Specifically, Egnor asks, if your head were transplanted, would your soul
go with it? Because a human head transplant would induce quadriplegia, many of the philosophical questions are currently theoretical — but fascinating nonetheless:
Head transplantation has not been done on humans. Not because it wouldn’t work — it would be technically easier on humans than on monkeys because humans are bigger so things would be easier to sew. It has not been done on humans because, in order to transplant a head, you must cut the spinal cord, which causes permanent paralysis. Head transplantation causes quadriplegia. There is no real medical benefit in creating a quadriplegic patient — it might preserve life but at the expense of total paralysis. This question occasionally arises in neurosurgery in a different context. The consensus is that deliberate imposition of a catastrophic neurological disability is unacceptable, even if it may save life. With rare exceptions, we don’t deliberately make people blind or paralyzed or comatose, even to prolong life.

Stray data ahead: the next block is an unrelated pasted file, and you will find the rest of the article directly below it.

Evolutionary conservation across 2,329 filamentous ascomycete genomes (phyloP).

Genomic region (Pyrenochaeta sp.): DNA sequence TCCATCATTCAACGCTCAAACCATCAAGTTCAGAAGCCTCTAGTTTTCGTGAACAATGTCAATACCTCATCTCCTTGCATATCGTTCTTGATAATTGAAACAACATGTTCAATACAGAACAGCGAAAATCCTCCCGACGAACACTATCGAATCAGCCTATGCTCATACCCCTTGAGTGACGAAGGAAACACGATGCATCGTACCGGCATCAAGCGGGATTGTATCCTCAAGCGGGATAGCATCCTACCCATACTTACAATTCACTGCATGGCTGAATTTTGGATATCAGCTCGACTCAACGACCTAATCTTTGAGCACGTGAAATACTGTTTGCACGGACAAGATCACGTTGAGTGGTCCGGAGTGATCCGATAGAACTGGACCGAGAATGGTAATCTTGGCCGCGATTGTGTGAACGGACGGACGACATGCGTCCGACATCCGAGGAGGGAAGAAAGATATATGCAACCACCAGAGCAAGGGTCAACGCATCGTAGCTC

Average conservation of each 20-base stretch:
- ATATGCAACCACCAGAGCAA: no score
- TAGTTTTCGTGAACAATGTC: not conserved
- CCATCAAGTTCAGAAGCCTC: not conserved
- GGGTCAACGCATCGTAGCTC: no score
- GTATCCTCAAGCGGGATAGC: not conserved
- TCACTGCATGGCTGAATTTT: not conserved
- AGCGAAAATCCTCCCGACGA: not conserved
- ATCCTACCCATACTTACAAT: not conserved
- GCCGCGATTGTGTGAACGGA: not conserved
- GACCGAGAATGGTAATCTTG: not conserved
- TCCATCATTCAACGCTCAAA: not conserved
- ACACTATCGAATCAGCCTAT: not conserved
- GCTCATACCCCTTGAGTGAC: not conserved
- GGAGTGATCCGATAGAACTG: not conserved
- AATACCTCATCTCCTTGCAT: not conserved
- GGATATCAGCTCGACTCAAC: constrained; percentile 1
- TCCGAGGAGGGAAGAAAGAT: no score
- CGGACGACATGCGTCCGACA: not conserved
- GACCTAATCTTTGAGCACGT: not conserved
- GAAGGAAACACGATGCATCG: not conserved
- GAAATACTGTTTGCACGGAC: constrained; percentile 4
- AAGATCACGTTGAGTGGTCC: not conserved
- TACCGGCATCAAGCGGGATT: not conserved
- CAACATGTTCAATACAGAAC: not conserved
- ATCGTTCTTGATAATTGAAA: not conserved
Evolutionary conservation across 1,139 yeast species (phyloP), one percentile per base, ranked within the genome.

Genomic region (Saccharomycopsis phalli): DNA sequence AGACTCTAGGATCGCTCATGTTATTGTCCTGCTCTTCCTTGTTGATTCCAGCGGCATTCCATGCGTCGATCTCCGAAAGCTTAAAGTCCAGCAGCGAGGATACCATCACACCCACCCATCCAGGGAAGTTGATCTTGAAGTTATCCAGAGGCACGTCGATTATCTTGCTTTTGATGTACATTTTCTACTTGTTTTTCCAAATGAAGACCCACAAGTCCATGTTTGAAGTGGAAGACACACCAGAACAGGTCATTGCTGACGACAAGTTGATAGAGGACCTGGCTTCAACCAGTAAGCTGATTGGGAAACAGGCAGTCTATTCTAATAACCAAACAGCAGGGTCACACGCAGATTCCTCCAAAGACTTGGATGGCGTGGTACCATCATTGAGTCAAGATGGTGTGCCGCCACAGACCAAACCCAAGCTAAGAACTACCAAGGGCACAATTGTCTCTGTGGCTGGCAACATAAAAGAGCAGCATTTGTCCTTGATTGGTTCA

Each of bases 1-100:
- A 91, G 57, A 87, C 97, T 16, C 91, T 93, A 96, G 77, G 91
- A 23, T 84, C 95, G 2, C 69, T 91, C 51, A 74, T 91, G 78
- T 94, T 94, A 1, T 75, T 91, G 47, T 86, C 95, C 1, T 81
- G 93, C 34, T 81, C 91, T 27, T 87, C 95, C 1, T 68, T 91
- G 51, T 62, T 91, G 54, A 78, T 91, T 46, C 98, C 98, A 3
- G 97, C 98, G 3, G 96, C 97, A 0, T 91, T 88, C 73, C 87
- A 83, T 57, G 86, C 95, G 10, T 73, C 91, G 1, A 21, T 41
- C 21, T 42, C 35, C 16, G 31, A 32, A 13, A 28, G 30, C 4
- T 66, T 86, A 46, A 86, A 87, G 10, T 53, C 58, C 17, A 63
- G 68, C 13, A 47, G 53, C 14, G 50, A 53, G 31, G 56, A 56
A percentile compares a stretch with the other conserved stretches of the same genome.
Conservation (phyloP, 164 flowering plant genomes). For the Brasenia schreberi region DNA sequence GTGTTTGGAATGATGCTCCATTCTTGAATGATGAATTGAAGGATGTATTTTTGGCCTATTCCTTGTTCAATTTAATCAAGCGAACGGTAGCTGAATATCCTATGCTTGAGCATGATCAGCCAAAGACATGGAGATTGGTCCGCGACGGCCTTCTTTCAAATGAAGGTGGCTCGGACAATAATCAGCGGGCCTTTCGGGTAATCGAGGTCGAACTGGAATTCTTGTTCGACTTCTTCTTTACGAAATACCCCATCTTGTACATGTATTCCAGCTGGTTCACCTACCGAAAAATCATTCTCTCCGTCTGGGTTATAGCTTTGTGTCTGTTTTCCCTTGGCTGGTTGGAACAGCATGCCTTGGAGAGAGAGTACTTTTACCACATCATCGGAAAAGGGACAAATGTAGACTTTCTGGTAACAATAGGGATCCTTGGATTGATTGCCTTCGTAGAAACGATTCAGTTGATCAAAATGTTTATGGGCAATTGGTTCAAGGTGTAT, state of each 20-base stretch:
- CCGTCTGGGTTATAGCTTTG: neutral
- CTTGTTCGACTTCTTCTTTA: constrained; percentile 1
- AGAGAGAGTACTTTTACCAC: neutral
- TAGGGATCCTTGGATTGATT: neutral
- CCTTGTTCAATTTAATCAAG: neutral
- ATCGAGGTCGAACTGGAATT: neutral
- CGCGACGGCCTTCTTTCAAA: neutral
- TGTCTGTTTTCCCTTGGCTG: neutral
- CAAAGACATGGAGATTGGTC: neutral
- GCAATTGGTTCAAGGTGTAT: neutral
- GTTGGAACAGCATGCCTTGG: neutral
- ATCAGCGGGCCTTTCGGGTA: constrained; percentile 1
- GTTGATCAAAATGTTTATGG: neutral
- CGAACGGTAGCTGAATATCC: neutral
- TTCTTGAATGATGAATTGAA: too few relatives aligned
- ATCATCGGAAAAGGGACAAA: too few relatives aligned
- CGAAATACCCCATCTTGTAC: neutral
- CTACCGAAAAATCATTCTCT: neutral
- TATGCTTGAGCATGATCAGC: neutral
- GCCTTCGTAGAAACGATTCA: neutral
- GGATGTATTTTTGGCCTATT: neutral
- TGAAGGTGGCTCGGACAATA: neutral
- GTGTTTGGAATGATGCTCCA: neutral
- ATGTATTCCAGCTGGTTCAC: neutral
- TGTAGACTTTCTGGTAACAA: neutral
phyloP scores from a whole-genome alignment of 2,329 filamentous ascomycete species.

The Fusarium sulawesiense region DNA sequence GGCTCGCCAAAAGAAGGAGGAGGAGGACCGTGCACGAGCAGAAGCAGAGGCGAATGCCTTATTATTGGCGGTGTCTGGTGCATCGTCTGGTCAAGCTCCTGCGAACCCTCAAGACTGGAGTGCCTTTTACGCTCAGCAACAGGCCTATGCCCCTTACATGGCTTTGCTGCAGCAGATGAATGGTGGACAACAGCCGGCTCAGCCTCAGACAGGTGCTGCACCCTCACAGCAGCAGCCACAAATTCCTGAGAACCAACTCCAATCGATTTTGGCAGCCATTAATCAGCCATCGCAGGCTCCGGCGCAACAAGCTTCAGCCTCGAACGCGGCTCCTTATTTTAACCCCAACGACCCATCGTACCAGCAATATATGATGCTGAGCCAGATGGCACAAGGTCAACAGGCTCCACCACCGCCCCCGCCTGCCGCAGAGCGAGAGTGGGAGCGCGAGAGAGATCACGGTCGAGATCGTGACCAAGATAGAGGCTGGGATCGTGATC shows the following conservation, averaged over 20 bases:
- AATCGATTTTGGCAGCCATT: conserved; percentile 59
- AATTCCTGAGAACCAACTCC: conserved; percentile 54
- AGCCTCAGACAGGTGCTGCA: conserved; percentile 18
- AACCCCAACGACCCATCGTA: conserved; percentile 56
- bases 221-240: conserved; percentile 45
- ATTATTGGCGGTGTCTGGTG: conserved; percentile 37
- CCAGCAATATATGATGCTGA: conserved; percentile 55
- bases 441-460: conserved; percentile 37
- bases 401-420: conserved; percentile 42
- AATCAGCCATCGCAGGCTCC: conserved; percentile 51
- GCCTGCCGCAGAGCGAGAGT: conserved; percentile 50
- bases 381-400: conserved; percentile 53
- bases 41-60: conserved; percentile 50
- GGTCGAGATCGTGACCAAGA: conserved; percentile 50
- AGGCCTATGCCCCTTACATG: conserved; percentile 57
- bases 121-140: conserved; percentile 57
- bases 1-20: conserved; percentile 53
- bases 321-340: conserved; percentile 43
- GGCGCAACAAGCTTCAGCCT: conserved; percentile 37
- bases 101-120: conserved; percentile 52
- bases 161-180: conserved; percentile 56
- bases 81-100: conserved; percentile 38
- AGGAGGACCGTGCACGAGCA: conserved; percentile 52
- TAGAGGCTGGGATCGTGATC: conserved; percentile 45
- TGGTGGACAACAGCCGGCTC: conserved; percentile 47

An ethical case for head transplantation could be made in the case of an already quadriplegic patient who had multiple organ failure and who would die otherwise. This is a rare scenario.
Head transplantation is interesting from a metaphysical perspective. It’s a question that would have interested Dr. Frankenstein: Imagine that spinal cord repair were feasible and patients would not be rendered paralyzed. If heads were successfully switched, where would the souls end up? Is the soul in the brain, in the body, in both, or in neither? Two people would still exist after switching heads. But who would be who? Where would the souls go — with the brains or with the bodies?
As with so many metaphysical questions about the mind-body relationship, we need first to understand the meaning of the words we use.Michael Egnor, “Are head transplants soul transplants?” at Mind Matters News
You may also wish to read: Your soul has no “Off” switch It’s an intriguing and important question and you may be surprised by some of the answers. (Michael Egnor)